Rather than allow the peace process to evolve in a neutral arena where both Israel and Palestine share some forms of recognition (such as the UN), the US itself seeks to host negotiations both as a way of managing its closest ally in the Middle East and to deflect attention from US inaction over Israel’s West Bank settlement. In addition, should such negotiations be headed by a state that is not only geographically aloof from the region but disliked by both parties? Palestinians will be cool toward US interaction for obvious reasons. Perhaps surprisingly, such feelings are echoed by the Israelis. “Israel agreed to release 104 convicted terrorists just to get the Palestinians to talk peace,” writes one journalist in an article for Israel Today. “Would the US agree to release 104 Guantanamo prisoners for talks with anyone? Is the US good for its word?”
If Jordan wishes to preserve its image of stability and status as the region’s melting pot, it may wish to consider its own involvement in the current peace process. Jordan’s position is bolstered by not only its proximity and Palestinian populace but by the success of former King Hussein in creating and maintaining harmonious coexistence with Israel. King Hussein’s drafting of UN Resolution 242 led to Israel’s withdrawal from Arab lands. This diplomatic process was further cemented by a pragmatic peace treaty signed between Jordan and Israel in 1994.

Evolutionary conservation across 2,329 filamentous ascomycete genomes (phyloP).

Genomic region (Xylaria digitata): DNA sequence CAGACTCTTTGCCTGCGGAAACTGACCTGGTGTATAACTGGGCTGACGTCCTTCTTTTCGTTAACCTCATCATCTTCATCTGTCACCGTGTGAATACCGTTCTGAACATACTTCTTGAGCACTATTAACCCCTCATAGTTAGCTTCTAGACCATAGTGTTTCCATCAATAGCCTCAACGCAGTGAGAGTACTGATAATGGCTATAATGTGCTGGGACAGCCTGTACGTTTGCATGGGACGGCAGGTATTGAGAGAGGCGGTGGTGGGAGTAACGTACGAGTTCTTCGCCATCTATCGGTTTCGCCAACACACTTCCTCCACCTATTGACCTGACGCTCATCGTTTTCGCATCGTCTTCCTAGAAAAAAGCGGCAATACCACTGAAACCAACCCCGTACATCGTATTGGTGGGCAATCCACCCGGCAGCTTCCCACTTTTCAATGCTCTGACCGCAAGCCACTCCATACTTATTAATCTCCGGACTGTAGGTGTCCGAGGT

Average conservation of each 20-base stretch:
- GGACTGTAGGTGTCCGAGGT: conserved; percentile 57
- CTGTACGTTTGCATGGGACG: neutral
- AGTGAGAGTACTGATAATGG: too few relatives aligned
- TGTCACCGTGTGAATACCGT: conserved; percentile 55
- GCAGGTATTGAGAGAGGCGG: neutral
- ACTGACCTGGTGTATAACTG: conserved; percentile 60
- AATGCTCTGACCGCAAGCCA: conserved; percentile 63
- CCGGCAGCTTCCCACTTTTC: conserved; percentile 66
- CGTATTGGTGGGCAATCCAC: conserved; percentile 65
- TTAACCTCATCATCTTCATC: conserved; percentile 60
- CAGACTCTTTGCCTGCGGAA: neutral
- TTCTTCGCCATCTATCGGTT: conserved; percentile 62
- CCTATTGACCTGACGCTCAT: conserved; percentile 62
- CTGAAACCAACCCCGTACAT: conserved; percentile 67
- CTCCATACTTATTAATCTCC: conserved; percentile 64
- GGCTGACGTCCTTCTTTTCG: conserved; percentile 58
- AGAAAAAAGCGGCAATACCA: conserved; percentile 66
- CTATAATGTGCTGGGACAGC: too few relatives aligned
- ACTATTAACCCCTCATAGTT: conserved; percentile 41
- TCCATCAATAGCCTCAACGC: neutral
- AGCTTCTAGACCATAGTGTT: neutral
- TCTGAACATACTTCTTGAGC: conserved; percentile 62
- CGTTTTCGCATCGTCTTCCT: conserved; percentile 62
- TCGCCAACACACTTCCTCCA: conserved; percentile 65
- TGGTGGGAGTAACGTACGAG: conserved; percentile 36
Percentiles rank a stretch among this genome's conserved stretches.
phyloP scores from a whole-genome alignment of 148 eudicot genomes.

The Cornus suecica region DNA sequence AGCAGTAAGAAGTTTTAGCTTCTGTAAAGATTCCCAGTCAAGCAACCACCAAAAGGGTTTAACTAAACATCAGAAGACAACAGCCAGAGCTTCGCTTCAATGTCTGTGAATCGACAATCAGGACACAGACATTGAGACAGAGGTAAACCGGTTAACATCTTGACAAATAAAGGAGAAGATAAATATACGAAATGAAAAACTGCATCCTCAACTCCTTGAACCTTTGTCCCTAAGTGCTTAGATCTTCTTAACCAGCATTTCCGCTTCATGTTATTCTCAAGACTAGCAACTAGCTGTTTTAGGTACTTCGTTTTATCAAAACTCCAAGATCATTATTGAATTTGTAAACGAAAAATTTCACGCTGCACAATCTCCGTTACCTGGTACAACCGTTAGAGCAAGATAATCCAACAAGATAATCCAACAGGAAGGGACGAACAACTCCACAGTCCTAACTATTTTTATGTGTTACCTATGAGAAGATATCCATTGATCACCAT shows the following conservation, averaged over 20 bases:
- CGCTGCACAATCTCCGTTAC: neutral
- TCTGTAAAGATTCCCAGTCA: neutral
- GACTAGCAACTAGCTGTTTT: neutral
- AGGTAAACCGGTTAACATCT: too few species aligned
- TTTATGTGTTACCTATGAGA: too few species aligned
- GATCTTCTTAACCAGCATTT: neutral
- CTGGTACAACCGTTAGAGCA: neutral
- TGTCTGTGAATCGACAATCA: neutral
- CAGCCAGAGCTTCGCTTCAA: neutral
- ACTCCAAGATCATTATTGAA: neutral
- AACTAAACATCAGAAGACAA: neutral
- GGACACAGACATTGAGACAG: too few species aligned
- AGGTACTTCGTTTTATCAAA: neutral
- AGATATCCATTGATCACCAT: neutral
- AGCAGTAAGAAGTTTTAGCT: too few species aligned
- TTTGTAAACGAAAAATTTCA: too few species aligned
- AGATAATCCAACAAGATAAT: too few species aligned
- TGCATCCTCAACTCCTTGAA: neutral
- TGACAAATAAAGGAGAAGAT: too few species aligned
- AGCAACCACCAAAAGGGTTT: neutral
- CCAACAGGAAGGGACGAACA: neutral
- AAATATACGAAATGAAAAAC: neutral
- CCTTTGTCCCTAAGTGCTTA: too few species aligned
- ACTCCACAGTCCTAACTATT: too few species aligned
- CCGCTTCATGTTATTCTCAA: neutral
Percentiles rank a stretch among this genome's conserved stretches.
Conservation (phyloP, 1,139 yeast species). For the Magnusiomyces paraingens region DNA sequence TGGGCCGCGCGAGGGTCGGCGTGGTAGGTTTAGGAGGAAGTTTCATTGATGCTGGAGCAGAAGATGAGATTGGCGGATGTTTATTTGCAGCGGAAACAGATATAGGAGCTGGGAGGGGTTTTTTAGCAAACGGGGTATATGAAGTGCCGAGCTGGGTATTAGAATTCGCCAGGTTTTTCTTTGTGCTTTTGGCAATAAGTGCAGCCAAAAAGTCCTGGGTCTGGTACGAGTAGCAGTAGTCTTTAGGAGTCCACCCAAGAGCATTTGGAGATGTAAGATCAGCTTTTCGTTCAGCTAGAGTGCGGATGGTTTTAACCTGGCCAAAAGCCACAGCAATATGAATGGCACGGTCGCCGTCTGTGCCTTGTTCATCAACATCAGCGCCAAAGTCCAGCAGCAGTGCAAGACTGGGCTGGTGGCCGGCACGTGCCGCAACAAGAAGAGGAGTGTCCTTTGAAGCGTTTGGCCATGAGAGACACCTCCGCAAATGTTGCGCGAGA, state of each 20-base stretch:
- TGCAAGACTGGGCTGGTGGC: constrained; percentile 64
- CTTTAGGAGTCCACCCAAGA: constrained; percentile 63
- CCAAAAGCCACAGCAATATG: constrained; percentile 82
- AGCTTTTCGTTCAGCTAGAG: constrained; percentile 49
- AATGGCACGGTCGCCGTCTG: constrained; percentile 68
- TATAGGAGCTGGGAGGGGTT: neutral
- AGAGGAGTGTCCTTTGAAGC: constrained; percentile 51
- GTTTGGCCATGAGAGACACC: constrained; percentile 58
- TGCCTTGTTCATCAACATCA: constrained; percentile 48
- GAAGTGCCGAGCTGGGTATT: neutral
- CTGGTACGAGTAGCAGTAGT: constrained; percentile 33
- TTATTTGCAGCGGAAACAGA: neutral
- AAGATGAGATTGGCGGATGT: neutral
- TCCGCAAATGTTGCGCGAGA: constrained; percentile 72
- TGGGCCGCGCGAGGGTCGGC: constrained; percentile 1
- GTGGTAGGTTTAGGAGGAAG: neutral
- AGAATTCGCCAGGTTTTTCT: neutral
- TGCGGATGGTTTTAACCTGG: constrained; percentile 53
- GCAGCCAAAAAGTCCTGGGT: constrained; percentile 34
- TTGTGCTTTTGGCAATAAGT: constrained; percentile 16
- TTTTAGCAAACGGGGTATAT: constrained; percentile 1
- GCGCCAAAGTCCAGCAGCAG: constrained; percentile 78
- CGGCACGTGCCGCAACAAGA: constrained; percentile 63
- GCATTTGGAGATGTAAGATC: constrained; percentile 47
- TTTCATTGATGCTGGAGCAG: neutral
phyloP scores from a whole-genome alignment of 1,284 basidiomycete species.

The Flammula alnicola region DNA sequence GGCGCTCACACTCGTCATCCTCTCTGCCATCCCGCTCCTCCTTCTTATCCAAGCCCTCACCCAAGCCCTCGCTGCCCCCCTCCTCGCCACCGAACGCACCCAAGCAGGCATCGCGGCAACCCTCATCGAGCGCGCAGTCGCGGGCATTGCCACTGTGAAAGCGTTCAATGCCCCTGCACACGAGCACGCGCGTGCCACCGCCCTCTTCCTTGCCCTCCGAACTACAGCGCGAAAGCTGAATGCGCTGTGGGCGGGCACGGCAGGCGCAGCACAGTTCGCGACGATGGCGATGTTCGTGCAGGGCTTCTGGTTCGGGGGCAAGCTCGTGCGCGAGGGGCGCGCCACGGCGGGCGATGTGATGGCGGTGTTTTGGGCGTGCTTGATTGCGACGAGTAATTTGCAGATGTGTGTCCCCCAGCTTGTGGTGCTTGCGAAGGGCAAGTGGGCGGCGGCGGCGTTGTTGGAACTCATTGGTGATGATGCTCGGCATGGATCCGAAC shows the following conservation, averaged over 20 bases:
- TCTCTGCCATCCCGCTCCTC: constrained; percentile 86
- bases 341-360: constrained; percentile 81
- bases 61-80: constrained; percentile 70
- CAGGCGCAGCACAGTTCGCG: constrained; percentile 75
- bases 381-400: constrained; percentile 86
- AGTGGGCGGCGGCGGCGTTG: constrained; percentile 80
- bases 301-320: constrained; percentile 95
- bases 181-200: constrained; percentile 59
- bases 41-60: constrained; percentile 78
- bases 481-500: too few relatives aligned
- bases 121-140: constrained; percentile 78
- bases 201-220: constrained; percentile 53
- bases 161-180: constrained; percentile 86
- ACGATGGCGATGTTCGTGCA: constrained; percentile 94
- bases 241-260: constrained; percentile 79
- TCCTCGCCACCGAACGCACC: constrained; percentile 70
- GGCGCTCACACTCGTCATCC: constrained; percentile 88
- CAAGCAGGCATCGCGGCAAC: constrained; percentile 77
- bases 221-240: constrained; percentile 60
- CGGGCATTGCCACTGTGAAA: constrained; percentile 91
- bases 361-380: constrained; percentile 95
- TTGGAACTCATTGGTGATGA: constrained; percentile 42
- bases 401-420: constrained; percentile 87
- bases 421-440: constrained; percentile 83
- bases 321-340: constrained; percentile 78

As an Arab state, Jordan’s status as a US ally may be less stigmatized by its neighbors than Israel’s, while a Palestinian population may also make Jordan a more welcoming host to Palestinian negotiators. However, should Jordan wish to reach out, it may struggle to circumvent talk of the unwanted ‘Jordan Option’, especially given its recent practice of stripping Palestinian-Jordanians of citizenship. Further, Jordan may or may not wish to tie itself up in a protracted peace process as the growth of Syrian refugees continues.
As the Arab Spring spreads its heat into summer, rival claims to Jordan may well be driven not by historical accuracy or geographical precision but by outside interests and negligence, internal frustration and regional desperation.